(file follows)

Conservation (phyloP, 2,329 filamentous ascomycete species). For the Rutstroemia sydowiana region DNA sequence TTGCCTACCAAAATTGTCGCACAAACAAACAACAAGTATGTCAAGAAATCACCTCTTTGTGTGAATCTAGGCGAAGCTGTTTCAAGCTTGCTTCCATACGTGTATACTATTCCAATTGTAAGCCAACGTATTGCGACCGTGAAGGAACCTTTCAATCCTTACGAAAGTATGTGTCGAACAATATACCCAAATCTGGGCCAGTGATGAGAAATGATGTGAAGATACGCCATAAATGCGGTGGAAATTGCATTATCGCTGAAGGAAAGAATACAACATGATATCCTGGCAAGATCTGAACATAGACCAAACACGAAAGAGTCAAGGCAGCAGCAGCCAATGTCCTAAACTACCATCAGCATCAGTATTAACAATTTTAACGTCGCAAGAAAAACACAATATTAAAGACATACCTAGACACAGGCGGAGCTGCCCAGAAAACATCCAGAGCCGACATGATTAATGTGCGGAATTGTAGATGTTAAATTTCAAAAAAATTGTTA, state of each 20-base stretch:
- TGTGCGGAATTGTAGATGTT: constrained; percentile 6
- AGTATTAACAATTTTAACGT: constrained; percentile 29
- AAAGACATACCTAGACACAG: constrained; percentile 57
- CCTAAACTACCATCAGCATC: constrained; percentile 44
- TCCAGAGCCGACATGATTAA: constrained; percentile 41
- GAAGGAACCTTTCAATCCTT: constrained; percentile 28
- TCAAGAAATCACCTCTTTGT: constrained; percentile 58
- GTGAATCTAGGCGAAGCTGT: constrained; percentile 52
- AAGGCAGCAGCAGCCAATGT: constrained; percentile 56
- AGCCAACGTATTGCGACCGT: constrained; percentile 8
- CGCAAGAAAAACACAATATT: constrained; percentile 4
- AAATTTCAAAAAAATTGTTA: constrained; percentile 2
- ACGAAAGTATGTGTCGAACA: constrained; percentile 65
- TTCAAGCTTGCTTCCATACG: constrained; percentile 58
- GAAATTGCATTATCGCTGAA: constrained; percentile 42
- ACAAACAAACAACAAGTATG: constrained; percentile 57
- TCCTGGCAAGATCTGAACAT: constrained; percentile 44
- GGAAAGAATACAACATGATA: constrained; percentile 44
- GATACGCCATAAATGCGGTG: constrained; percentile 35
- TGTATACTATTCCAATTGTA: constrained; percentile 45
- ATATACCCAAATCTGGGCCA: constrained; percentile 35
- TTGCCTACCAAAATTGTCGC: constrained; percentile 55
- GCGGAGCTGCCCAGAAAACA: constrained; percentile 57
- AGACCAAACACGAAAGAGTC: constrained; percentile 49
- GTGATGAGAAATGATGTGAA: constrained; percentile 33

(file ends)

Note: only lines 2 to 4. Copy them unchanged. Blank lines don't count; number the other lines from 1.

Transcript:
- TGTGCGGAATTGTAGATGTT: constrained; percentile 6
- AGTATTAACAATTTTAACGT: constrained; percentile 29
- AAAGACATACCTAGACACAG: constrained; percentile 57